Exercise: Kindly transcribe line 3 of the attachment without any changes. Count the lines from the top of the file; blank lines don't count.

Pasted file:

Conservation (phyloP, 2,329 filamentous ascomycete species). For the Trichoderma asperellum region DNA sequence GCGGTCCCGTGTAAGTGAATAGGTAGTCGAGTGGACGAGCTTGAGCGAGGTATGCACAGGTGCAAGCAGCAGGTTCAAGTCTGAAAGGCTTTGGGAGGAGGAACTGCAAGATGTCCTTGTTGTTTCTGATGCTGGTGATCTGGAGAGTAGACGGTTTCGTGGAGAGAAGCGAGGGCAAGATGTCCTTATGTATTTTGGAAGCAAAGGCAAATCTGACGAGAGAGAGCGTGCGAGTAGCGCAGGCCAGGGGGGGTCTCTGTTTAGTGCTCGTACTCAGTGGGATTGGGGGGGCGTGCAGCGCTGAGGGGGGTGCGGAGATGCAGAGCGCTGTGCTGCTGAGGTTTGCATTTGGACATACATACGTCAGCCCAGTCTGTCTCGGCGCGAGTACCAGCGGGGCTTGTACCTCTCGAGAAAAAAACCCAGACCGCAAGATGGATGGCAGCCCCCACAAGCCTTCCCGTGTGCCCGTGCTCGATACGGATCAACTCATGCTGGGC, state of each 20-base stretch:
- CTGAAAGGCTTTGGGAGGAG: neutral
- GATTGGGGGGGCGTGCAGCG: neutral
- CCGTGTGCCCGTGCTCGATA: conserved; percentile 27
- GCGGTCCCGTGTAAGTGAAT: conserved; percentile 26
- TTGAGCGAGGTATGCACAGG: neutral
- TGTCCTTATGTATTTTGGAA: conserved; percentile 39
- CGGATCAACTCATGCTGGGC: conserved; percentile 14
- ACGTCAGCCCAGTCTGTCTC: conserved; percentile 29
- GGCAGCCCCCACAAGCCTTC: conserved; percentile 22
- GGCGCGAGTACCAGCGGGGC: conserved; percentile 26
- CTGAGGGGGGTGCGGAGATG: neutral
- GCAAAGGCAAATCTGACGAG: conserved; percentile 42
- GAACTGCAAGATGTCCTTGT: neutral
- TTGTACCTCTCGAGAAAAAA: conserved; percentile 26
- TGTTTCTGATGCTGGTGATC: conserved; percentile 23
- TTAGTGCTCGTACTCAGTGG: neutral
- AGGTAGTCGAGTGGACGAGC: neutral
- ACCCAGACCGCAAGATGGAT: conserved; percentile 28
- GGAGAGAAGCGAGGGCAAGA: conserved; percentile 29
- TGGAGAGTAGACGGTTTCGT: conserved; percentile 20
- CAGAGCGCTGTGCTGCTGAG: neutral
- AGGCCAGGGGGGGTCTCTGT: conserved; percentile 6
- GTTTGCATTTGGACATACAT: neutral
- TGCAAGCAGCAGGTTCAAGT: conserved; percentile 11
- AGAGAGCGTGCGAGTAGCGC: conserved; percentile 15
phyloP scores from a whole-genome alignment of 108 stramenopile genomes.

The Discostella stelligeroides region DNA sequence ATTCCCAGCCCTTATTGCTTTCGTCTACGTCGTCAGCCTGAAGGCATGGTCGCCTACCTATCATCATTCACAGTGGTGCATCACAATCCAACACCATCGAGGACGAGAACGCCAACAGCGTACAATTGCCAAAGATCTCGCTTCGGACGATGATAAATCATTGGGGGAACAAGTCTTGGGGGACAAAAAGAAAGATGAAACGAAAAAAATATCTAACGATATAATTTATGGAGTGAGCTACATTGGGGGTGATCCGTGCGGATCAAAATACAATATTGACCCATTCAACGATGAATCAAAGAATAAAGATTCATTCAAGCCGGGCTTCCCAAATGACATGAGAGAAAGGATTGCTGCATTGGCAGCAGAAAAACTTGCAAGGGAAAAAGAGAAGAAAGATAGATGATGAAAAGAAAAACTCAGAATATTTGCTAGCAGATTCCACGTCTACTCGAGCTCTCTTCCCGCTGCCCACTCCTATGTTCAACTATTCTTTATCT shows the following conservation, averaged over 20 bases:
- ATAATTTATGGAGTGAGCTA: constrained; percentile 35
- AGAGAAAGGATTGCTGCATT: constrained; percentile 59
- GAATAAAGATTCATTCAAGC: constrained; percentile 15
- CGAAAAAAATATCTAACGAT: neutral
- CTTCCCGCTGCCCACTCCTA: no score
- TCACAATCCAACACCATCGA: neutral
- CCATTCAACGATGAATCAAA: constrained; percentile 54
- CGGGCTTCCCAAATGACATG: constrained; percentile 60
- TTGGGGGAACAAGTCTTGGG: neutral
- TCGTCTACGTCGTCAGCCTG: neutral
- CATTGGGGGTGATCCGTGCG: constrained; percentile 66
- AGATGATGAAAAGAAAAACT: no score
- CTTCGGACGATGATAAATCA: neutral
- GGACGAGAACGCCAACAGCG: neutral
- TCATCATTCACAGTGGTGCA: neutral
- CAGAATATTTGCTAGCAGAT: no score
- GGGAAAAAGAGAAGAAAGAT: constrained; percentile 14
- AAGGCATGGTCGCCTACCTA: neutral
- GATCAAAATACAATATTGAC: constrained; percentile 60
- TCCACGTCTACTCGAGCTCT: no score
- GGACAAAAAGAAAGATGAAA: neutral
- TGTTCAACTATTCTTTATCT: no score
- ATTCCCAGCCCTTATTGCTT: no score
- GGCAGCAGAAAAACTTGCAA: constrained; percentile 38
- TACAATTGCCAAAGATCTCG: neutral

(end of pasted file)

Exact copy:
- GATTGGGGGGGCGTGCAGCG: neutral